Believe that a shaving stick is just a shaving stick? Think again; because in 1919 Mr Joseph Kaufman of the American Safety Razor Corp – the result of the 1906 merger between the GEM and Ever-Ready companies – filed a patent for a shaving stick with new and useful improvements:
The invention relates to a novel stick of shaving soap embodying several features of advantage. The soap contained in the stick I do not modify, except to supply a first class soap therein, but I combine therewith several features of novelty, one being a central vertical core of cocoa butter or equivalent oleaginous substance, another being an elastic casing which normally incloses the stick and which may be rolled downwardly from the outer end thereof as the stick is consumed, another being a rigid base secured to the lower end of the elastic casing upon which the stick may stand vertically, and another residing, in the preferred construction, in a substantially rectangular outline in cross-section of the stick, the corners of the rectangle being rounded.
And that was just the introduction to the patent text… lets break it down, shall we?
The core of cocoa butter or other oleaginous substance1 was intended to combine with the soap to produce a efficient lather for softening the beard and protect the skin – much like many modern soaps sometimes contain cocoa butter, lotions and other skin softening ingredients. Having it as a core instead of mixed into the soap itself would mean that the fat in the cocoa butter wouldn’t react with the alkaline2 when making the soap.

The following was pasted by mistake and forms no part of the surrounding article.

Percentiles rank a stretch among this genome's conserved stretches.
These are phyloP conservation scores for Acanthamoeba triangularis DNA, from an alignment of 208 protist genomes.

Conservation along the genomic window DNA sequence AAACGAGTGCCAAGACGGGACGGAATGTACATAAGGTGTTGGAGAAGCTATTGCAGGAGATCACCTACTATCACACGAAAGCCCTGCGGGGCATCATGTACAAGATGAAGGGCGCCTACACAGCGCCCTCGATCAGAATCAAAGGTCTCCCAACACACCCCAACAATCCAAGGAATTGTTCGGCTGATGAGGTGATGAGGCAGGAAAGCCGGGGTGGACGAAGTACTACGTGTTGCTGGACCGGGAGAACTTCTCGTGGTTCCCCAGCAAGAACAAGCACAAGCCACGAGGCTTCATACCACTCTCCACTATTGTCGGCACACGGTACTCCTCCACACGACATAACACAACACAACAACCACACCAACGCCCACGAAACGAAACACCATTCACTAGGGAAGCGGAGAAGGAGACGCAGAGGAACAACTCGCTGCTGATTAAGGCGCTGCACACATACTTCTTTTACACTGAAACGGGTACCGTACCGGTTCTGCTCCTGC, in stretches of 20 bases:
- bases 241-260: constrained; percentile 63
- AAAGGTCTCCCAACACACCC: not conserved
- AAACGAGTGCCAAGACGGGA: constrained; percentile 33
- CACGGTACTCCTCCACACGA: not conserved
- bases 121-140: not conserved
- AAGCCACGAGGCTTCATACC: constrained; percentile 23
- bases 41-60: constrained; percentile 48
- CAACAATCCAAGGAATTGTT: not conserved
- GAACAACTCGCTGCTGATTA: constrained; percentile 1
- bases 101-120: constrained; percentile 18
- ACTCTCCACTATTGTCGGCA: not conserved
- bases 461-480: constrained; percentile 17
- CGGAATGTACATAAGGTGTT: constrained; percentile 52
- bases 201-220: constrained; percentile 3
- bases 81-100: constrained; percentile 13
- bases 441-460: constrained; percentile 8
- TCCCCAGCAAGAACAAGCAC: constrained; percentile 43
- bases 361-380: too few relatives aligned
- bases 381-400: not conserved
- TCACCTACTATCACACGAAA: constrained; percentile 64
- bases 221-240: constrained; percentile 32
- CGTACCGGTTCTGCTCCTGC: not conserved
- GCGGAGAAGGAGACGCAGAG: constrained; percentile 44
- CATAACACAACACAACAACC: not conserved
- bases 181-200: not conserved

The use of an elastic casing – Mr Kaufman preferred rubber, but listed pyroxylin3 as an alternative – was meant as an alternative to the then common use of tin foil on shaving sticks. The tin foil – according to the patent text – had a tendency to both fall off in patches and to scratch the face of shavers. Another benefit of the elastic casing was that you could roll it back up, protecting the stick and aiding in preserving the original character of the soap and cocoa butter.4
The rigid base – made from metal, fibre or any suitable material – would be cemented to the elastic casing and both aid the stick in standing up and prevent damage to the lower corners of the soap. Mr Kaufaman regarded – according to the patent text – the base an important but not essential part of his invention.
The reasons to have a square-ish – as opposed to round – cross section of the shave stick was quite simple; it would ensure that you had as much exposed soap despite the addition of the core.5 The fact that the shape also meant less wasted space in each box when you packed the shaving stick for shipment isn’t mentioned in the text, but it was one of the first things that stuck me.
While I would love to be able to buy a shave stick like this today, the evolution of shaving soaps have passed it by… today we have skin improving ingredients in the soap itself, the shave sticks are paper covered instead of foil, sticks tends to stand up by themselves or have plastic bases… but they are still round. A square stick would still have benefits, especially when it came to shipping.
1) Oleaginous; rich in, covered with, or producing oil; oily
2) I.e.: lye
3) pyroxylin is nitrocellulose that is less nitrated than, say, gun cotton.
4) I.e.: stop it from going rancid or drying out
5) “…the space occupied by the core of cocoa butter is recompensed for by the additional quantity of soap contained in the rectangular formation”, as the patent text states it